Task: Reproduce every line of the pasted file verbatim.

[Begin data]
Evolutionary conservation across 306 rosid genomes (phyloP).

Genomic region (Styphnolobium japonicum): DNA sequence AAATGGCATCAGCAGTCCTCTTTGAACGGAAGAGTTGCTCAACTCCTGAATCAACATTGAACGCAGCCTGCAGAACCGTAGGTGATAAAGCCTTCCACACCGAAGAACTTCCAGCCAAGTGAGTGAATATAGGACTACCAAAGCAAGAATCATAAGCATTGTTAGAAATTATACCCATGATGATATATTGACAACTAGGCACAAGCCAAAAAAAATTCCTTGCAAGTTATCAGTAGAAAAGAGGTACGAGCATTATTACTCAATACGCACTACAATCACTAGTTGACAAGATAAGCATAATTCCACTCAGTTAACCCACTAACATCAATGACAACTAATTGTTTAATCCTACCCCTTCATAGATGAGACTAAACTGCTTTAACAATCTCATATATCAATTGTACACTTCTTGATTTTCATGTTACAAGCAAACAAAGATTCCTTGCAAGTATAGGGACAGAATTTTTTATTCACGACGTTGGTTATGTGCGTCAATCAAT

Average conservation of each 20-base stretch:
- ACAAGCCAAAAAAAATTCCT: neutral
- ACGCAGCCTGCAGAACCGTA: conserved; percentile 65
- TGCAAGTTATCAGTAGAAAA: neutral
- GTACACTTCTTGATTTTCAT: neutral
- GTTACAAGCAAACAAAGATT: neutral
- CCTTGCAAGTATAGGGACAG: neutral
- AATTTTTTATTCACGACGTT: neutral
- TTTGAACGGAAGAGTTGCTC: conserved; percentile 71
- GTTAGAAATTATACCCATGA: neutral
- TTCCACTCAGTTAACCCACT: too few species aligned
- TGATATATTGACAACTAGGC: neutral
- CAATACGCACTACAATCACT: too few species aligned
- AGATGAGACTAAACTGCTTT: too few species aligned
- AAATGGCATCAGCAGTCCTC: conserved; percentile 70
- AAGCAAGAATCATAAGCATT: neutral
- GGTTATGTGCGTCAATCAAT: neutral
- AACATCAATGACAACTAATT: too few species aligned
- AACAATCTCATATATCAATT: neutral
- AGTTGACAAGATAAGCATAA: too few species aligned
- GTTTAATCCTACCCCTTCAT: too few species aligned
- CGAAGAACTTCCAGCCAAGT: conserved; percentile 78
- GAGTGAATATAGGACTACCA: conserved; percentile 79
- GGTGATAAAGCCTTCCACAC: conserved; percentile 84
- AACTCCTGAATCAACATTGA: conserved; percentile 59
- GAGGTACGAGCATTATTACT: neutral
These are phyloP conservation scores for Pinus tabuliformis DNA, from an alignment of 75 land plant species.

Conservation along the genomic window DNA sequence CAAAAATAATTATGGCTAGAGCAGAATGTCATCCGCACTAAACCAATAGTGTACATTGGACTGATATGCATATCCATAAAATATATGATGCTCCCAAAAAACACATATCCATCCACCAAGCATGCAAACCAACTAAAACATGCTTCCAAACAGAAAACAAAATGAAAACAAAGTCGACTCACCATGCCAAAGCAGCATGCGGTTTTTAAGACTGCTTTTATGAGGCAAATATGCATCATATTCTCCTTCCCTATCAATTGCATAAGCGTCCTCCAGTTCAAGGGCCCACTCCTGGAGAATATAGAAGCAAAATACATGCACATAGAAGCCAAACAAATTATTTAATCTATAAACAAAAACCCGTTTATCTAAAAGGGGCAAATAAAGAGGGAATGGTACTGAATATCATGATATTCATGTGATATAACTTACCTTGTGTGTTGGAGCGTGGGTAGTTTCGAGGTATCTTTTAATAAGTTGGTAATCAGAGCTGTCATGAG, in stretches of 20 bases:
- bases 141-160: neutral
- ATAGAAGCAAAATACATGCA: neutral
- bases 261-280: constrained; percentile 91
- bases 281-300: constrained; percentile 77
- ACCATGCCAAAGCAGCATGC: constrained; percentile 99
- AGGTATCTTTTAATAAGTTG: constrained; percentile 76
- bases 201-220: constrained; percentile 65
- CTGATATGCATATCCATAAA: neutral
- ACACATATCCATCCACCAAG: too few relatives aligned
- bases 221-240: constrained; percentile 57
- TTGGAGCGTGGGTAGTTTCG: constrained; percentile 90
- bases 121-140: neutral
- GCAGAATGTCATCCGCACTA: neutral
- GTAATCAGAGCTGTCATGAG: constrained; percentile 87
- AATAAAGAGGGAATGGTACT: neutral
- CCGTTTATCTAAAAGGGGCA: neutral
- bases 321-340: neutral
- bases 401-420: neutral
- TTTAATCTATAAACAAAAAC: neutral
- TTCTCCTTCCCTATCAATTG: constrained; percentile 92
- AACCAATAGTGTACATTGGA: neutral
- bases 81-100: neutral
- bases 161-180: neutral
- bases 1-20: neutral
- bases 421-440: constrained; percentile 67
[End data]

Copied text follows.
Evolutionary conservation across 306 rosid genomes (phyloP).

Genomic region (Styphnolobium japonicum): DNA sequence AAATGGCATCAGCAGTCCTCTTTGAACGGAAGAGTTGCTCAACTCCTGAATCAACATTGAACGCAGCCTGCAGAACCGTAGGTGATAAAGCCTTCCACACCGAAGAACTTCCAGCCAAGTGAGTGAATATAGGACTACCAAAGCAAGAATCATAAGCATTGTTAGAAATTATACCCATGATGATATATTGACAACTAGGCACAAGCCAAAAAAAATTCCTTGCAAGTTATCAGTAGAAAAGAGGTACGAGCATTATTACTCAATACGCACTACAATCACTAGTTGACAAGATAAGCATAATTCCACTCAGTTAACCCACTAACATCAATGACAACTAATTGTTTAATCCTACCCCTTCATAGATGAGACTAAACTGCTTTAACAATCTCATATATCAATTGTACACTTCTTGATTTTCATGTTACAAGCAAACAAAGATTCCTTGCAAGTATAGGGACAGAATTTTTTATTCACGACGTTGGTTATGTGCGTCAATCAAT

Average conservation of each 20-base stretch:
- ACAAGCCAAAAAAAATTCCT: neutral
- ACGCAGCCTGCAGAACCGTA: conserved; percentile 65
- TGCAAGTTATCAGTAGAAAA: neutral
- GTACACTTCTTGATTTTCAT: neutral
- GTTACAAGCAAACAAAGATT: neutral
- CCTTGCAAGTATAGGGACAG: neutral
- AATTTTTTATTCACGACGTT: neutral
- TTTGAACGGAAGAGTTGCTC: conserved; percentile 71
- GTTAGAAATTATACCCATGA: neutral
- TTCCACTCAGTTAACCCACT: too few species aligned
- TGATATATTGACAACTAGGC: neutral
- CAATACGCACTACAATCACT: too few species aligned
- AGATGAGACTAAACTGCTTT: too few species aligned
- AAATGGCATCAGCAGTCCTC: conserved; percentile 70
- AAGCAAGAATCATAAGCATT: neutral
- GGTTATGTGCGTCAATCAAT: neutral
- AACATCAATGACAACTAATT: too few species aligned
- AACAATCTCATATATCAATT: neutral
- AGTTGACAAGATAAGCATAA: too few species aligned
- GTTTAATCCTACCCCTTCAT: too few species aligned
- CGAAGAACTTCCAGCCAAGT: conserved; percentile 78
- GAGTGAATATAGGACTACCA: conserved; percentile 79
- GGTGATAAAGCCTTCCACAC: conserved; percentile 84
- AACTCCTGAATCAACATTGA: conserved; percentile 59
- GAGGTACGAGCATTATTACT: neutral
These are phyloP conservation scores for Pinus tabuliformis DNA, from an alignment of 75 land plant species.

Conservation along the genomic window DNA sequence CAAAAATAATTATGGCTAGAGCAGAATGTCATCCGCACTAAACCAATAGTGTACATTGGACTGATATGCATATCCATAAAATATATGATGCTCCCAAAAAACACATATCCATCCACCAAGCATGCAAACCAACTAAAACATGCTTCCAAACAGAAAACAAAATGAAAACAAAGTCGACTCACCATGCCAAAGCAGCATGCGGTTTTTAAGACTGCTTTTATGAGGCAAATATGCATCATATTCTCCTTCCCTATCAATTGCATAAGCGTCCTCCAGTTCAAGGGCCCACTCCTGGAGAATATAGAAGCAAAATACATGCACATAGAAGCCAAACAAATTATTTAATCTATAAACAAAAACCCGTTTATCTAAAAGGGGCAAATAAAGAGGGAATGGTACTGAATATCATGATATTCATGTGATATAACTTACCTTGTGTGTTGGAGCGTGGGTAGTTTCGAGGTATCTTTTAATAAGTTGGTAATCAGAGCTGTCATGAG, in stretches of 20 bases:
- bases 141-160: neutral
- ATAGAAGCAAAATACATGCA: neutral
- bases 261-280: constrained; percentile 91
- bases 281-300: constrained; percentile 77
- ACCATGCCAAAGCAGCATGC: constrained; percentile 99
- AGGTATCTTTTAATAAGTTG: constrained; percentile 76
- bases 201-220: constrained; percentile 65
- CTGATATGCATATCCATAAA: neutral
- ACACATATCCATCCACCAAG: too few relatives aligned
- bases 221-240: constrained; percentile 57
- TTGGAGCGTGGGTAGTTTCG: constrained; percentile 90
- bases 121-140: neutral
- GCAGAATGTCATCCGCACTA: neutral
- GTAATCAGAGCTGTCATGAG: constrained; percentile 87
- AATAAAGAGGGAATGGTACT: neutral
- CCGTTTATCTAAAAGGGGCA: neutral
- bases 321-340: neutral
- bases 401-420: neutral
- TTTAATCTATAAACAAAAAC: neutral
- TTCTCCTTCCCTATCAATTG: constrained; percentile 92
- AACCAATAGTGTACATTGGA: neutral
- bases 81-100: neutral
- bases 161-180: neutral
- bases 1-20: neutral
- bases 421-440: constrained; percentile 67